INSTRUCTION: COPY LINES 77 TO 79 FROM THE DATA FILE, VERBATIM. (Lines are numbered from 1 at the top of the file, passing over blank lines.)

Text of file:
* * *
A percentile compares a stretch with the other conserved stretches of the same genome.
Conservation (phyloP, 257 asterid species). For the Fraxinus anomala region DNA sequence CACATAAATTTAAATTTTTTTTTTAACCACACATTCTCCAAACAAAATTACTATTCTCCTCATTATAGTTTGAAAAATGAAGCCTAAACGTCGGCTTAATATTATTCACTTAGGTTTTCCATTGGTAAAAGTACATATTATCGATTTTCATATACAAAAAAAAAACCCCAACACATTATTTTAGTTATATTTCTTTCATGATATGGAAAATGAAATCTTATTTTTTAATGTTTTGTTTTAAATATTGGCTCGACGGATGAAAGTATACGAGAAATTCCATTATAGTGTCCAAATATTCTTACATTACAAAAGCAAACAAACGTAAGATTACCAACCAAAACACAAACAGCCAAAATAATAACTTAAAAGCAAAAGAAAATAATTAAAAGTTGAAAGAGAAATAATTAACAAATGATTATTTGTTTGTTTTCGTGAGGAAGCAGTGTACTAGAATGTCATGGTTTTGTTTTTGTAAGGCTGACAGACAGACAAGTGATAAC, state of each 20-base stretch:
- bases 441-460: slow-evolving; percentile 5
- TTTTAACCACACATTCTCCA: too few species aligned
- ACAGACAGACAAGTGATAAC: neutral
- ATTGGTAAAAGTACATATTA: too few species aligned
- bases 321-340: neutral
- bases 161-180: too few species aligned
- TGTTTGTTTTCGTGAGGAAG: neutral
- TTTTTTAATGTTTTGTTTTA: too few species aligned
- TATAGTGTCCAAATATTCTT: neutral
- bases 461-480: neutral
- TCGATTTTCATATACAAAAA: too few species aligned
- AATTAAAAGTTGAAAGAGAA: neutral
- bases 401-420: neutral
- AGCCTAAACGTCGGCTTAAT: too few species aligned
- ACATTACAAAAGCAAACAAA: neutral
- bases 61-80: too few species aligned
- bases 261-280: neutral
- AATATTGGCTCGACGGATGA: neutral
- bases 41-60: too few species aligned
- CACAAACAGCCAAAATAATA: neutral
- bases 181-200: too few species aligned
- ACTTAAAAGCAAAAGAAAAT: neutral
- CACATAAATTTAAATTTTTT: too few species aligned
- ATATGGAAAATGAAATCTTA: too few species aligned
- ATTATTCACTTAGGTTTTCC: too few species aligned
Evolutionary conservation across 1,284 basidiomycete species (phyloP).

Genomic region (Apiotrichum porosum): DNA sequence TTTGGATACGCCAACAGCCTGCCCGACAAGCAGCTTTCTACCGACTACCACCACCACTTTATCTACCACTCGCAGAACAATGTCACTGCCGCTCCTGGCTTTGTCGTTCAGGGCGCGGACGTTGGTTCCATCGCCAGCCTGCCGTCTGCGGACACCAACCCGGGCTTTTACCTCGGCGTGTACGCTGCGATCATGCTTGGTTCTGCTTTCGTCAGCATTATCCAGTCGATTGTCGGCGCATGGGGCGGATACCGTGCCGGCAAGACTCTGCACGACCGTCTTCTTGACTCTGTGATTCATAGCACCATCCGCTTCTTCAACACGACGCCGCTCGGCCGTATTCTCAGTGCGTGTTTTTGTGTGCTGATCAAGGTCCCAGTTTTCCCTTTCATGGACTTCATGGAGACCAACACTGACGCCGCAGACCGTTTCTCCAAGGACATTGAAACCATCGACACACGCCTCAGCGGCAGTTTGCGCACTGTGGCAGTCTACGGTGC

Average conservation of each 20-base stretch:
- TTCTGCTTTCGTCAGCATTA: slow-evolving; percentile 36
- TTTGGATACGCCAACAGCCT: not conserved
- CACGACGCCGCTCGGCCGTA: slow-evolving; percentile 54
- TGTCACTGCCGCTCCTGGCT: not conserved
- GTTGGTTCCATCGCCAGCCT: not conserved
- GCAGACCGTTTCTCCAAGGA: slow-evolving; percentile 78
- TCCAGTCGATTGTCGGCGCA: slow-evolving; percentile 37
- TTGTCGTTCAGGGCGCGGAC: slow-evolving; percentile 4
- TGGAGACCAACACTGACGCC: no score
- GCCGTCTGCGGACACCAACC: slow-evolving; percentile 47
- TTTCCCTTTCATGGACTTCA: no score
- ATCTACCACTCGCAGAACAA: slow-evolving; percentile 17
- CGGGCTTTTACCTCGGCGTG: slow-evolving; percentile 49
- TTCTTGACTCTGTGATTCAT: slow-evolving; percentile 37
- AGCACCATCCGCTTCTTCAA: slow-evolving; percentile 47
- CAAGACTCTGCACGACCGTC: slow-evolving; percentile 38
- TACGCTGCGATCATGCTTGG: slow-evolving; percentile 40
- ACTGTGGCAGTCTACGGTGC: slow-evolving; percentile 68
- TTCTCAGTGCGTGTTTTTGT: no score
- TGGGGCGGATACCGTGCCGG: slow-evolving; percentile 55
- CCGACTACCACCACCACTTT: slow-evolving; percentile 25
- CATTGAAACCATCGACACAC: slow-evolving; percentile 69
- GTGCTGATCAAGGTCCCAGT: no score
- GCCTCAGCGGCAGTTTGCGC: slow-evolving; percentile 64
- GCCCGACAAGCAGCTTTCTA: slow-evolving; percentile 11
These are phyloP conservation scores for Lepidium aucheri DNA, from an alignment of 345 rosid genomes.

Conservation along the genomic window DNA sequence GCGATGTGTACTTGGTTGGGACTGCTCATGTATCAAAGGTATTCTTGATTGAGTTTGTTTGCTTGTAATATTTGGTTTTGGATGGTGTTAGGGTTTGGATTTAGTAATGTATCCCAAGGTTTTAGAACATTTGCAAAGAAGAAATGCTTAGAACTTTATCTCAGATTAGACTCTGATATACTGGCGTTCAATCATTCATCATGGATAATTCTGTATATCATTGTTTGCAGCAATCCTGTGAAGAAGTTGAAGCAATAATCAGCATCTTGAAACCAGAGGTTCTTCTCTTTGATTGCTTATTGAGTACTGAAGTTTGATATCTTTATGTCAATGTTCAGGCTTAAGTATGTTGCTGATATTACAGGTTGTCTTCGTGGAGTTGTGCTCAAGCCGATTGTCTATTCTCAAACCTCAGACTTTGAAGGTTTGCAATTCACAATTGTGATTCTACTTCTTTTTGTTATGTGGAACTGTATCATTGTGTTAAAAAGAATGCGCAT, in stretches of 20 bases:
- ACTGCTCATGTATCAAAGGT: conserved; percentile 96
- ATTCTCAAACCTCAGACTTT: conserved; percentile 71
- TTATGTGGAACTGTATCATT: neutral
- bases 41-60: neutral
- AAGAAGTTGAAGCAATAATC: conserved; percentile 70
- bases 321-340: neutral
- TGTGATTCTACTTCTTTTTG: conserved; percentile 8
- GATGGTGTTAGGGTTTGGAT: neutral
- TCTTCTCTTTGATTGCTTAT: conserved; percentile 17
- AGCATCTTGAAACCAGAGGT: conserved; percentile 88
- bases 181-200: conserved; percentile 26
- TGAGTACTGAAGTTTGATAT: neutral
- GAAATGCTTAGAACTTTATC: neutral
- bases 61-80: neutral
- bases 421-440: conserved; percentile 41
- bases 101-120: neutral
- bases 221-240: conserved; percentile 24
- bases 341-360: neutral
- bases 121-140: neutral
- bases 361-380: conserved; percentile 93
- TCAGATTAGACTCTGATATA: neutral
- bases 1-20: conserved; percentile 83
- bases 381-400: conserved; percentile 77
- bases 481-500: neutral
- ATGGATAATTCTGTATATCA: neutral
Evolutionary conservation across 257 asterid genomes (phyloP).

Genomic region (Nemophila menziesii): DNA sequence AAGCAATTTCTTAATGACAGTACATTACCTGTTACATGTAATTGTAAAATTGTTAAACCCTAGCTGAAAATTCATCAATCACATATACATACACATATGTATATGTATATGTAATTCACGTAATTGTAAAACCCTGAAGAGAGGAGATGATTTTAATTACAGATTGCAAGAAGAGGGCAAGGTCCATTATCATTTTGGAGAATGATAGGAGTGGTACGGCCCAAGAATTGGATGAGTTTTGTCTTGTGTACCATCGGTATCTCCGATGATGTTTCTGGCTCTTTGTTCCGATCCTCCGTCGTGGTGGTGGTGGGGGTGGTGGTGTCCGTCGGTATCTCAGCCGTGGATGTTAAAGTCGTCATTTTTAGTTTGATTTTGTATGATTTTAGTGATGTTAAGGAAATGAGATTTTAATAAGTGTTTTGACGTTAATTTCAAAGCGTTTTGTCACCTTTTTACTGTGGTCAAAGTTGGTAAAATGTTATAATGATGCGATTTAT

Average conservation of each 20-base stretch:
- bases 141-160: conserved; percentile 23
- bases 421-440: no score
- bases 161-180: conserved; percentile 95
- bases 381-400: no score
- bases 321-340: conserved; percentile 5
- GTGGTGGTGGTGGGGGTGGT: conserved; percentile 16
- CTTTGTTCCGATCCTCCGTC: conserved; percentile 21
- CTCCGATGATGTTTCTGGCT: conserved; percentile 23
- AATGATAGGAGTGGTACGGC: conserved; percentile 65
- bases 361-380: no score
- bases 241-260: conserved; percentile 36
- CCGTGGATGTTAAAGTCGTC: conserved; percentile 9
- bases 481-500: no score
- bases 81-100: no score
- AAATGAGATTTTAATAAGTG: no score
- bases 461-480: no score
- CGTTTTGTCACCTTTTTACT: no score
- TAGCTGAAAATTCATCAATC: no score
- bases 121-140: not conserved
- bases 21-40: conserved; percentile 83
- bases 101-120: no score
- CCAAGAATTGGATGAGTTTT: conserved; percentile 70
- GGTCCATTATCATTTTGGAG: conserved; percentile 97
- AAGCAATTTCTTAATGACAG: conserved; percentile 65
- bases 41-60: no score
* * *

- bases 361-380: conserved; percentile 93
- TCAGATTAGACTCTGATATA: neutral
- bases 1-20: conserved; percentile 83